• Wait, there are people who DON”T get excited when they see a serial killer board?! Yeah, I know they’re not just used by serial killers. Sometimes the good guys use them too. But it’s one of my favorite things when the police find a hidden room full of creepy stalker obsession pinboards! Maybe I need to scraplift one because it’s seriously one of my favorite things. omg wouldn’t that make an amazing title page for an album? I might use that for a family history album I’m working on. I have an ancestor who had several different partners and children (back in gold rush days) and was in the local paper because of her “immoral behavior” and “incorrigible” sons. That could be so much fun!!

  • Courtney

    I hadn’t thought of scrap lifting it for my Scrapbook before! I love this idea!

  • Courtney

    Dear Stacy,
    I just wanted you to know that after you gushed about the shotbox in a previous pick, I looked it up. And then went to comic con where they had it on display! I promptly ordered one. And just so you know, they now have an affiliate program. Lol. I told them it was you and paperclipping that sold me on it!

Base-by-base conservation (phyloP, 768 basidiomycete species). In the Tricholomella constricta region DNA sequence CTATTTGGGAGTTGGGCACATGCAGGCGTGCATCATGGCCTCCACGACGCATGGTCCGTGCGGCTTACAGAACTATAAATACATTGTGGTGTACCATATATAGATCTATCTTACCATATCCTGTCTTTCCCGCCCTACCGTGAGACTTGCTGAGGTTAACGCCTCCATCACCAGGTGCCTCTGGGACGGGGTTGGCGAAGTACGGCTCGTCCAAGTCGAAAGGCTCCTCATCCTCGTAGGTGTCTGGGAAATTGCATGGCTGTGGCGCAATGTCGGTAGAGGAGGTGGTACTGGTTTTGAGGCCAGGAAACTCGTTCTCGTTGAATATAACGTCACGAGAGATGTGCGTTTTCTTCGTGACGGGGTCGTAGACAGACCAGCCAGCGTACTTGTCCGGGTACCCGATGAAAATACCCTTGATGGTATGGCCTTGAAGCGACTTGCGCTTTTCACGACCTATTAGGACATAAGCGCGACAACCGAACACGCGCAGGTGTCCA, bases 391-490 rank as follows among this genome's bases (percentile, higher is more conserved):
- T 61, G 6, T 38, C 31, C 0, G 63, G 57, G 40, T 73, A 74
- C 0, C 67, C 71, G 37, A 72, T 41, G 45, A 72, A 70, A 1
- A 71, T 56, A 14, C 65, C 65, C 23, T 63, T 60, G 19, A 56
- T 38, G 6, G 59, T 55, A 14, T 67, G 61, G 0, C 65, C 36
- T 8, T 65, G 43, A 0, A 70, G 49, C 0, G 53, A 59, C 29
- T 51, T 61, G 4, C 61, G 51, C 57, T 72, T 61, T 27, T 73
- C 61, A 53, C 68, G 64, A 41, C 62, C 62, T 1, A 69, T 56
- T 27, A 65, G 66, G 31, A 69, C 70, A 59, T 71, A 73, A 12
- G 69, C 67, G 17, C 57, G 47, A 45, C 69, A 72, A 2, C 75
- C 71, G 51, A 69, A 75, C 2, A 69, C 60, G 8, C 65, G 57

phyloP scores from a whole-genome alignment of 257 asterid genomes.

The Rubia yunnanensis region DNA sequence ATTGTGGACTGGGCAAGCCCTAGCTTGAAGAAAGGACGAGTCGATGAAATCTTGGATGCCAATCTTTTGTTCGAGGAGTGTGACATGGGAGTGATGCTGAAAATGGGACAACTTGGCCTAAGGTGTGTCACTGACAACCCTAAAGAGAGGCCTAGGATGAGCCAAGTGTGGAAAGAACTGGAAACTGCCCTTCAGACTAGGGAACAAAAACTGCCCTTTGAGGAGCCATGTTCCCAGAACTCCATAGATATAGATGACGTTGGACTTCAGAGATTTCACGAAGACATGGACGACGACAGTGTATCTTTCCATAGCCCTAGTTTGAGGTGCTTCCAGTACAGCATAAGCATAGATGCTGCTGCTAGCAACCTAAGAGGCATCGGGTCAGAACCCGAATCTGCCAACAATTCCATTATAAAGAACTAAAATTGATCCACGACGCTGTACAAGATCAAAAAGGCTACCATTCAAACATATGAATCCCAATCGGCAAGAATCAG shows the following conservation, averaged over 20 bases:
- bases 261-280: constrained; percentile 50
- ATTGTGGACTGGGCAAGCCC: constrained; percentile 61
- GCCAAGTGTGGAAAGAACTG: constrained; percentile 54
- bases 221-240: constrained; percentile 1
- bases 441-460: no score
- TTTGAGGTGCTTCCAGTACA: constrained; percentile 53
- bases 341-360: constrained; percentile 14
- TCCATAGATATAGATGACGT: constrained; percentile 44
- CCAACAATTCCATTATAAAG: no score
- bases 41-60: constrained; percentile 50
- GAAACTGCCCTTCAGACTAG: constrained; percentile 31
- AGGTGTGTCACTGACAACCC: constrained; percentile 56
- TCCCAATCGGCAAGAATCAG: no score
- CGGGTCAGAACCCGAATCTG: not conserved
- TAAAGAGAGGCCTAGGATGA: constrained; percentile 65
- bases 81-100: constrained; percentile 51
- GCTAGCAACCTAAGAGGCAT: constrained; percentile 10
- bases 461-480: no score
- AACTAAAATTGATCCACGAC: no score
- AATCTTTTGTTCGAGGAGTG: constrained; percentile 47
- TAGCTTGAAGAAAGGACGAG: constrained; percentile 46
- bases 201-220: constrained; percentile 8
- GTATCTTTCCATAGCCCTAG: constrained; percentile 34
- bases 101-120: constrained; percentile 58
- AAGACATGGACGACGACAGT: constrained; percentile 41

I really enjoyed this episode. I love hearing how a story was drawn out beyond the who, what, when to include why and how. As well as including meaning and connections.
    I look forward to the next deep dive course! Is there a waiting line like for new Apple products? ;)

  • I asked my SIL for a shotbox for Christmas after hearing about it in picks of the week. She already ordered it. Yay!

  • Christine

    A few thoughts on this episode.
    1) I always enjoy hearing Stacy describe a specific story evolution or trigger and I was so glad to hear Tracy say she floats between wanting to tell deeper stories and sometimes just making fun pages. My albums are a mix. I have a two page spread in one of my albums that is nothing but pics of sunflowers from my yard and “see the beauty in your own backyard” written on it. It makes me smile every time I come across it. I worry sometimes the unintended message is you are a rookie or less evolved scrapbooker if you haven’t moved on from playing with pretty supplies to telling long, deep, connected stories. I don’t mean this podcast specifically. I need both to feel fulfilled by this hobby.
    2) I also enjoy when you help the guests tease out their process. So interesting to hear those stories. Stacy, I love all the details in your ramblings. My own process varies. Sometimes the pictures trigger a story. Other times I put together a kit I’m really excited about and I go find some pictures.
    3) I found the notion that some things can just be told in a blog or IG intriguing. Thinking on that more.
    4) I guess I’m a lucky one with the apple podcast app. I listen on my phone while walking then sit down at my desk and finish it on my iPad. I have never had an issue with the syncing.

  • StacyK